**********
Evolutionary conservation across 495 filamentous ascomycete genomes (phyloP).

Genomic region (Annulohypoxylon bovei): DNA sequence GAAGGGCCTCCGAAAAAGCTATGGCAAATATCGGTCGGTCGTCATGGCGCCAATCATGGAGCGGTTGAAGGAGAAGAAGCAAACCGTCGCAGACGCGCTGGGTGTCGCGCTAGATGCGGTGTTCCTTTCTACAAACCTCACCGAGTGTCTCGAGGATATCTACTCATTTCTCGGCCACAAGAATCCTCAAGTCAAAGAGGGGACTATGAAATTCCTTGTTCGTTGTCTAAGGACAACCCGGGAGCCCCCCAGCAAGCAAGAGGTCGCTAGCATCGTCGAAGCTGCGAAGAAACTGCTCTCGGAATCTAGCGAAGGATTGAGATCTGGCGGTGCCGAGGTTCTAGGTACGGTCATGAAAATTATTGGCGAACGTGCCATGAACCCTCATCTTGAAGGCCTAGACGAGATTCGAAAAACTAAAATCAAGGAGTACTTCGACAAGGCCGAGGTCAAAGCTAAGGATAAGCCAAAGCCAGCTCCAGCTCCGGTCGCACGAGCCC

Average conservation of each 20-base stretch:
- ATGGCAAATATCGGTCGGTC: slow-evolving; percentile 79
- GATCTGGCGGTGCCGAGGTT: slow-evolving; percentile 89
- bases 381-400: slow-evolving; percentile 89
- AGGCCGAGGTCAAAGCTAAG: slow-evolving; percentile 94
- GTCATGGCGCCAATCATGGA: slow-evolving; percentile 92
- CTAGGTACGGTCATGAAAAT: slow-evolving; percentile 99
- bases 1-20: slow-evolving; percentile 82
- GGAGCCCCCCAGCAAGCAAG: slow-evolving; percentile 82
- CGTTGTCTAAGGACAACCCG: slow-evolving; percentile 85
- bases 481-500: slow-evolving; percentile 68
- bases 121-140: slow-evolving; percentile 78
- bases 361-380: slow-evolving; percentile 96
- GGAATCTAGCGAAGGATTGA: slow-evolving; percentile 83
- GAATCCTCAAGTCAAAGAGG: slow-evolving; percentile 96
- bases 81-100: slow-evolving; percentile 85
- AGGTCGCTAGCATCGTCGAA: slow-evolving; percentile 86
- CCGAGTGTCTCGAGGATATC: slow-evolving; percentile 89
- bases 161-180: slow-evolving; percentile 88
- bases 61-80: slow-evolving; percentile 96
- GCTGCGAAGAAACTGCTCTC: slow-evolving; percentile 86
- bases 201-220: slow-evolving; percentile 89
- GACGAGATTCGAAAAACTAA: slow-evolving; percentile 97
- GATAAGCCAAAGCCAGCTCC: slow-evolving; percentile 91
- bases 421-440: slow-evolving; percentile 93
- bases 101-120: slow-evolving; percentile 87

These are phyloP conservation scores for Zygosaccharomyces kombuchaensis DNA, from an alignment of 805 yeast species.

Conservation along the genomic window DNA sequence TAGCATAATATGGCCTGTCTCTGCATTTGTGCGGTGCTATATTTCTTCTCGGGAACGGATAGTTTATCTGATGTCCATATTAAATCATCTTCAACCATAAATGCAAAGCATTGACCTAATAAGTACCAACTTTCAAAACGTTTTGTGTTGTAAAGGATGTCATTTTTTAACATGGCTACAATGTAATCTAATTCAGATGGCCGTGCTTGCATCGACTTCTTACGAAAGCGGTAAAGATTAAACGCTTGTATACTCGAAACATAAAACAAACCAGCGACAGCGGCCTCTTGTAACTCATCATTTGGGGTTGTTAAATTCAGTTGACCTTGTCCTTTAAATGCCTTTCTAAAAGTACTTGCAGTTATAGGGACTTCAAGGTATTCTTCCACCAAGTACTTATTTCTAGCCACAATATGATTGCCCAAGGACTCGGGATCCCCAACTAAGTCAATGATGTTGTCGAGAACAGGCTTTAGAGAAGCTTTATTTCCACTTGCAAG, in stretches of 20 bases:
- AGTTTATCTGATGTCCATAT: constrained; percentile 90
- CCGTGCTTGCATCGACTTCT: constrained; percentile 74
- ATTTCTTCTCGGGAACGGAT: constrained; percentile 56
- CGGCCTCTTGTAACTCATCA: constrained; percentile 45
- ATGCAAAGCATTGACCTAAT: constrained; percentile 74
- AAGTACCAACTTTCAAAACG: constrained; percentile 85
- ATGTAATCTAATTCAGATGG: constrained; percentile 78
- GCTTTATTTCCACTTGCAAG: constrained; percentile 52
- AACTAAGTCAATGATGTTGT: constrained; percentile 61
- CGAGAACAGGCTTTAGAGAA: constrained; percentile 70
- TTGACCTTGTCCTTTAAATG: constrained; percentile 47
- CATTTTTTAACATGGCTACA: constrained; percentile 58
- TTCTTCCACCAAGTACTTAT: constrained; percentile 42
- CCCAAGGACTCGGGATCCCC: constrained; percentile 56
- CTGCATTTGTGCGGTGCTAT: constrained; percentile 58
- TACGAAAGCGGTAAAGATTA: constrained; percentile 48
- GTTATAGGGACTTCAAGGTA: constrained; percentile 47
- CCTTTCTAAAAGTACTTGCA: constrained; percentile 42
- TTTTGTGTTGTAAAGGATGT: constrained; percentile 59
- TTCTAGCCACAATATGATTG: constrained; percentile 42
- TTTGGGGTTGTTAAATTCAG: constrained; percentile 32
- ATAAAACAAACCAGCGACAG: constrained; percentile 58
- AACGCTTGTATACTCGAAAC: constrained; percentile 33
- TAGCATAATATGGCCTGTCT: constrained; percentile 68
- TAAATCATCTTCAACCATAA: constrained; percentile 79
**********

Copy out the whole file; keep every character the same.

Evolutionary conservation across 495 filamentous ascomycete genomes (phyloP).

Genomic region (Annulohypoxylon bovei): DNA sequence GAAGGGCCTCCGAAAAAGCTATGGCAAATATCGGTCGGTCGTCATGGCGCCAATCATGGAGCGGTTGAAGGAGAAGAAGCAAACCGTCGCAGACGCGCTGGGTGTCGCGCTAGATGCGGTGTTCCTTTCTACAAACCTCACCGAGTGTCTCGAGGATATCTACTCATTTCTCGGCCACAAGAATCCTCAAGTCAAAGAGGGGACTATGAAATTCCTTGTTCGTTGTCTAAGGACAACCCGGGAGCCCCCCAGCAAGCAAGAGGTCGCTAGCATCGTCGAAGCTGCGAAGAAACTGCTCTCGGAATCTAGCGAAGGATTGAGATCTGGCGGTGCCGAGGTTCTAGGTACGGTCATGAAAATTATTGGCGAACGTGCCATGAACCCTCATCTTGAAGGCCTAGACGAGATTCGAAAAACTAAAATCAAGGAGTACTTCGACAAGGCCGAGGTCAAAGCTAAGGATAAGCCAAAGCCAGCTCCAGCTCCGGTCGCACGAGCCC

Average conservation of each 20-base stretch:
- ATGGCAAATATCGGTCGGTC: slow-evolving; percentile 79
- GATCTGGCGGTGCCGAGGTT: slow-evolving; percentile 89
- bases 381-400: slow-evolving; percentile 89
- AGGCCGAGGTCAAAGCTAAG: slow-evolving; percentile 94
- GTCATGGCGCCAATCATGGA: slow-evolving; percentile 92
- CTAGGTACGGTCATGAAAAT: slow-evolving; percentile 99
- bases 1-20: slow-evolving; percentile 82
- GGAGCCCCCCAGCAAGCAAG: slow-evolving; percentile 82
- CGTTGTCTAAGGACAACCCG: slow-evolving; percentile 85
- bases 481-500: slow-evolving; percentile 68
- bases 121-140: slow-evolving; percentile 78
- bases 361-380: slow-evolving; percentile 96
- GGAATCTAGCGAAGGATTGA: slow-evolving; percentile 83
- GAATCCTCAAGTCAAAGAGG: slow-evolving; percentile 96
- bases 81-100: slow-evolving; percentile 85
- AGGTCGCTAGCATCGTCGAA: slow-evolving; percentile 86
- CCGAGTGTCTCGAGGATATC: slow-evolving; percentile 89
- bases 161-180: slow-evolving; percentile 88
- bases 61-80: slow-evolving; percentile 96
- GCTGCGAAGAAACTGCTCTC: slow-evolving; percentile 86
- bases 201-220: slow-evolving; percentile 89
- GACGAGATTCGAAAAACTAA: slow-evolving; percentile 97
- GATAAGCCAAAGCCAGCTCC: slow-evolving; percentile 91
- bases 421-440: slow-evolving; percentile 93
- bases 101-120: slow-evolving; percentile 87

These are phyloP conservation scores for Zygosaccharomyces kombuchaensis DNA, from an alignment of 805 yeast species.

Conservation along the genomic window DNA sequence TAGCATAATATGGCCTGTCTCTGCATTTGTGCGGTGCTATATTTCTTCTCGGGAACGGATAGTTTATCTGATGTCCATATTAAATCATCTTCAACCATAAATGCAAAGCATTGACCTAATAAGTACCAACTTTCAAAACGTTTTGTGTTGTAAAGGATGTCATTTTTTAACATGGCTACAATGTAATCTAATTCAGATGGCCGTGCTTGCATCGACTTCTTACGAAAGCGGTAAAGATTAAACGCTTGTATACTCGAAACATAAAACAAACCAGCGACAGCGGCCTCTTGTAACTCATCATTTGGGGTTGTTAAATTCAGTTGACCTTGTCCTTTAAATGCCTTTCTAAAAGTACTTGCAGTTATAGGGACTTCAAGGTATTCTTCCACCAAGTACTTATTTCTAGCCACAATATGATTGCCCAAGGACTCGGGATCCCCAACTAAGTCAATGATGTTGTCGAGAACAGGCTTTAGAGAAGCTTTATTTCCACTTGCAAG, in stretches of 20 bases:
- AGTTTATCTGATGTCCATAT: constrained; percentile 90
- CCGTGCTTGCATCGACTTCT: constrained; percentile 74
- ATTTCTTCTCGGGAACGGAT: constrained; percentile 56
- CGGCCTCTTGTAACTCATCA: constrained; percentile 45
- ATGCAAAGCATTGACCTAAT: constrained; percentile 74
- AAGTACCAACTTTCAAAACG: constrained; percentile 85
- ATGTAATCTAATTCAGATGG: constrained; percentile 78
- GCTTTATTTCCACTTGCAAG: constrained; percentile 52
- AACTAAGTCAATGATGTTGT: constrained; percentile 61
- CGAGAACAGGCTTTAGAGAA: constrained; percentile 70
- TTGACCTTGTCCTTTAAATG: constrained; percentile 47
- CATTTTTTAACATGGCTACA: constrained; percentile 58
- TTCTTCCACCAAGTACTTAT: constrained; percentile 42
- CCCAAGGACTCGGGATCCCC: constrained; percentile 56
- CTGCATTTGTGCGGTGCTAT: constrained; percentile 58
- TACGAAAGCGGTAAAGATTA: constrained; percentile 48
- GTTATAGGGACTTCAAGGTA: constrained; percentile 47
- CCTTTCTAAAAGTACTTGCA: constrained; percentile 42
- TTTTGTGTTGTAAAGGATGT: constrained; percentile 59
- TTCTAGCCACAATATGATTG: constrained; percentile 42
- TTTGGGGTTGTTAAATTCAG: constrained; percentile 32
- ATAAAACAAACCAGCGACAG: constrained; percentile 58
- AACGCTTGTATACTCGAAAC: constrained; percentile 33
- TAGCATAATATGGCCTGTCT: constrained; percentile 68
- TAAATCATCTTCAACCATAA: constrained; percentile 79